Paul Brown photo.
After lunch, Sue’s travelers spotted four sub-adults sleeping in kelp beds as they wound along the coast and headed down Ptarmigan alley. Other bears were soon spotted out on the open tundra and a good number seemed to be young , fairly skiddish sub-adults. The animals would approach the rover but would be scared away with the slightest movement or sound on the rover. Odd bear behavior uncharacteristic of the CWMA.
As the rover continued along and came to the junction of Christmas Lake esker and the inland road from Gordon Point, the group came upon another smaller young polar bear..quite possibly the abandoned animal a few other groups have seen recently, running and moving at a rapid pace for about 10 minutes. A sow with a coy were also very close to the rover and the lone cub ‘s frantic movement reinforced the theory that the cub might just be abandoned. Abandoned cubs will often try to group up with a sow and another young cub or coy for safety and sustenance….this mom was having none of that. Although instinctively a sow may want to take in a cub, the severity of an Arctic Winter on the ice usually makes her decide otherwise.
Brad Josephs photo.
By far the highlight of a great day on the tundra for Sue and travelers was a sighting of the smallest animal around. On the way to Gordon Point, passing by the tundra lodge,a lemming scurried across the trail and landed on a rock jutting up from the ice in the middle of a icy covered pond. After resting there under cover from any nearby raptors, it made its’ way to an a crack of open water and took a swim. Guests watched as if they were watching a majestic polar bear not the main diet for gyrfalcons and snowy owls. As he emerged from the water he then seemingly blew across the ice with aid from a little gust. Once on land the lemming ran right in front of the rover and bedded down by a five-inch orange-lichen colored rock protruding from the snow cover. Occasionally digging down under the snow, while all in the group were watching, he eventually uncovered what appeared to be a tunnel opening. Under the snow and out of sight he went. Captivating.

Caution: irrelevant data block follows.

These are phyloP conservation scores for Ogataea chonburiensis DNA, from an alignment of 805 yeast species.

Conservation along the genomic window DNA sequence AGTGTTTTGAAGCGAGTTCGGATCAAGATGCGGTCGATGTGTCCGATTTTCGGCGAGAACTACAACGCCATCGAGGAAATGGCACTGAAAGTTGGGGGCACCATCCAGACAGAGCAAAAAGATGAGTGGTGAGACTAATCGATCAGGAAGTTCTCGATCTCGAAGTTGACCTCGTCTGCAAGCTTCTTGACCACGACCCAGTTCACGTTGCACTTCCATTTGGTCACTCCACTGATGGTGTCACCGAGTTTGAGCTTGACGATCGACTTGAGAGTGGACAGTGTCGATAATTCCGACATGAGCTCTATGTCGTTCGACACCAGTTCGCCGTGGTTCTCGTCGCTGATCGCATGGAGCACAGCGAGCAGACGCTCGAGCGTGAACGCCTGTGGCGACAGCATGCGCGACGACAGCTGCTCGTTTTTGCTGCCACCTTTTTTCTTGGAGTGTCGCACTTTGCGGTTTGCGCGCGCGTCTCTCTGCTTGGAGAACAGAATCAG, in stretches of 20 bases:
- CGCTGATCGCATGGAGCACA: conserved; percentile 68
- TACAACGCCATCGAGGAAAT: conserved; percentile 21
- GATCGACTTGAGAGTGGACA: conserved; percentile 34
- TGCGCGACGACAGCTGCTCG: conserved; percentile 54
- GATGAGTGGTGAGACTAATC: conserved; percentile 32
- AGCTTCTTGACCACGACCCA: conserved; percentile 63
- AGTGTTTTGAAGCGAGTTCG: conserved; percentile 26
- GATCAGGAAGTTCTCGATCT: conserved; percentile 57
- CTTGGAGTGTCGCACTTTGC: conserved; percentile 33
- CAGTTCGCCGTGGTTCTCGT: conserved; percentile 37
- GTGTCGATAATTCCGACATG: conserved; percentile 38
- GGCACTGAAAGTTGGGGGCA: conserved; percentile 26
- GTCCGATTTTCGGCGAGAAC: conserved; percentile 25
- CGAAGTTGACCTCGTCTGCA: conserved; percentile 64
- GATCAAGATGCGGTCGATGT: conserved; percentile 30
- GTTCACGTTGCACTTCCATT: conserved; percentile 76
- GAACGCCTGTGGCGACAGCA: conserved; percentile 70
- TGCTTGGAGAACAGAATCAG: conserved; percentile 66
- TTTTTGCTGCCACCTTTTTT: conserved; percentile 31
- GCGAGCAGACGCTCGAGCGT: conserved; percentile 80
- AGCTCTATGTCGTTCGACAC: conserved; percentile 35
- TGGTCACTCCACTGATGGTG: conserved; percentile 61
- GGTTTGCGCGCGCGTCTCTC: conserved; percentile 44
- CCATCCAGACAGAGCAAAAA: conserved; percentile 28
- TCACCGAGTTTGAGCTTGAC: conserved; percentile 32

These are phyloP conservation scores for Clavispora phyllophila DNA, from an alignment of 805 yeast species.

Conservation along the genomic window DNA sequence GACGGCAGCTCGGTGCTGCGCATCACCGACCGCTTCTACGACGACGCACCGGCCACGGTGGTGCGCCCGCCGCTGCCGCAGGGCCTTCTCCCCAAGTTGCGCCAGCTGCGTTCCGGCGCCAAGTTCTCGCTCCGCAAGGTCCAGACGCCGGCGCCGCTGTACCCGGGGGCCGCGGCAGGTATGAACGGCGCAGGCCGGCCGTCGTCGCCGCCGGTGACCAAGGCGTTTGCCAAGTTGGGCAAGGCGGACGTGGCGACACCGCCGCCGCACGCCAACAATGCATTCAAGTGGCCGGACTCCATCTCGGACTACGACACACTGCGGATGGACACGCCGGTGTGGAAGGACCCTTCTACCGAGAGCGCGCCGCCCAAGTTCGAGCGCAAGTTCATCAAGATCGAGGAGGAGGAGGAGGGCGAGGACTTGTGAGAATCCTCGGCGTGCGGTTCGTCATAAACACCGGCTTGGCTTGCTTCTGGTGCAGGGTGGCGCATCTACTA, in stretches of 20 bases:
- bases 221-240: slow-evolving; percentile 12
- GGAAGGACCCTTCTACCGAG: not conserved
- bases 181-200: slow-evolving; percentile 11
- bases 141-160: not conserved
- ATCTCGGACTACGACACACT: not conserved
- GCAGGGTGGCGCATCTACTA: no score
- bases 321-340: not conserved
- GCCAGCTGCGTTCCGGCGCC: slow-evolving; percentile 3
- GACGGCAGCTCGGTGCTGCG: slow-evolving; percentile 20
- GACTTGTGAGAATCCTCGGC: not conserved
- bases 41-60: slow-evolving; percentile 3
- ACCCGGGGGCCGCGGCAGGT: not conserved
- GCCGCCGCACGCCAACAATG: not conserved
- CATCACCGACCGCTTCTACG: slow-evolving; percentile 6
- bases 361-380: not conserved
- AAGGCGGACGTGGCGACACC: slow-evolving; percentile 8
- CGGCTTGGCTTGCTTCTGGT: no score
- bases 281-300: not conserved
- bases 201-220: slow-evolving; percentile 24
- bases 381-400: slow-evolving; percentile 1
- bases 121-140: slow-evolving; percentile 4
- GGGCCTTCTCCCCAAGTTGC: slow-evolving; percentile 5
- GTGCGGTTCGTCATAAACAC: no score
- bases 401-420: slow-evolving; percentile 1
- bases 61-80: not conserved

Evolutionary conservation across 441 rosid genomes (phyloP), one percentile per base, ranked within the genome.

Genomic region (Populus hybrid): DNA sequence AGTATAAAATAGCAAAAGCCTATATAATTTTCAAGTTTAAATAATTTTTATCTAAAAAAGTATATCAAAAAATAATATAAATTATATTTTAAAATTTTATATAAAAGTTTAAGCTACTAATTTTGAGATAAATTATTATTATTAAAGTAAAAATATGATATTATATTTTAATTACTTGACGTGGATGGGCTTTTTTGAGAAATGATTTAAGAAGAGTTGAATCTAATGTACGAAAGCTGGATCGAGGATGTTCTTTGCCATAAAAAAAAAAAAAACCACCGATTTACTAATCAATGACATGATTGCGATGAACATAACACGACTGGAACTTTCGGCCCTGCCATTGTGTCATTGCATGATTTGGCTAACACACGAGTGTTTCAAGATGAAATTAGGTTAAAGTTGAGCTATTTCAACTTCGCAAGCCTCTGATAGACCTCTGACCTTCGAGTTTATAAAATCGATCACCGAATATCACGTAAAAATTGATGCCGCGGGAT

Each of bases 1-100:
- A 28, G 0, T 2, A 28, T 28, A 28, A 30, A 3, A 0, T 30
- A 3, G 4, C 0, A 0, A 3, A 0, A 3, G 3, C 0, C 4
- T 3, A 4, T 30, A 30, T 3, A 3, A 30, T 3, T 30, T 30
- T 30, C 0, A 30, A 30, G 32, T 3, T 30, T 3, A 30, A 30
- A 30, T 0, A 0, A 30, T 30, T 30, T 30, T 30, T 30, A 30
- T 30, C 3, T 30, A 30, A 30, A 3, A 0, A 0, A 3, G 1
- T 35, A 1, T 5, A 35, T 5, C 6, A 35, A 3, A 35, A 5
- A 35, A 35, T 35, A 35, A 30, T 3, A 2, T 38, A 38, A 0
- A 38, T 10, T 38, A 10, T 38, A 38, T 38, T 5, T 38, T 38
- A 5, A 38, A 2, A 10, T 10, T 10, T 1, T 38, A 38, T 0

Back in Churchill there has been a constant array of cracker shell action in and around town with bears being snuffed out of the rocky coast and even a few in town itself. It’s a feeling one cannot describe adequately though elicits ideas in the mind of what a war zone might be like. In some ways Churchill at night can be as scary as that when one is walking around in the wrong places. Even daytime can lead to one’s demise by wandering away from a door to duck into. Just last week a photographer was seen a good ways out of town outside his vehicle trying to photograph a bear bedded down in the willows across a frozen lake. He was observed being so intent on his camera equipment that he was not checking his surroundings. Another visitor was observed up at Bird Cove a couple of hundred feet from his rented car wandering toward the rocks on the rise. Dangerous endeavors and surely only a matter of time before an attack. Bearmeat!
Brad Josephs photo.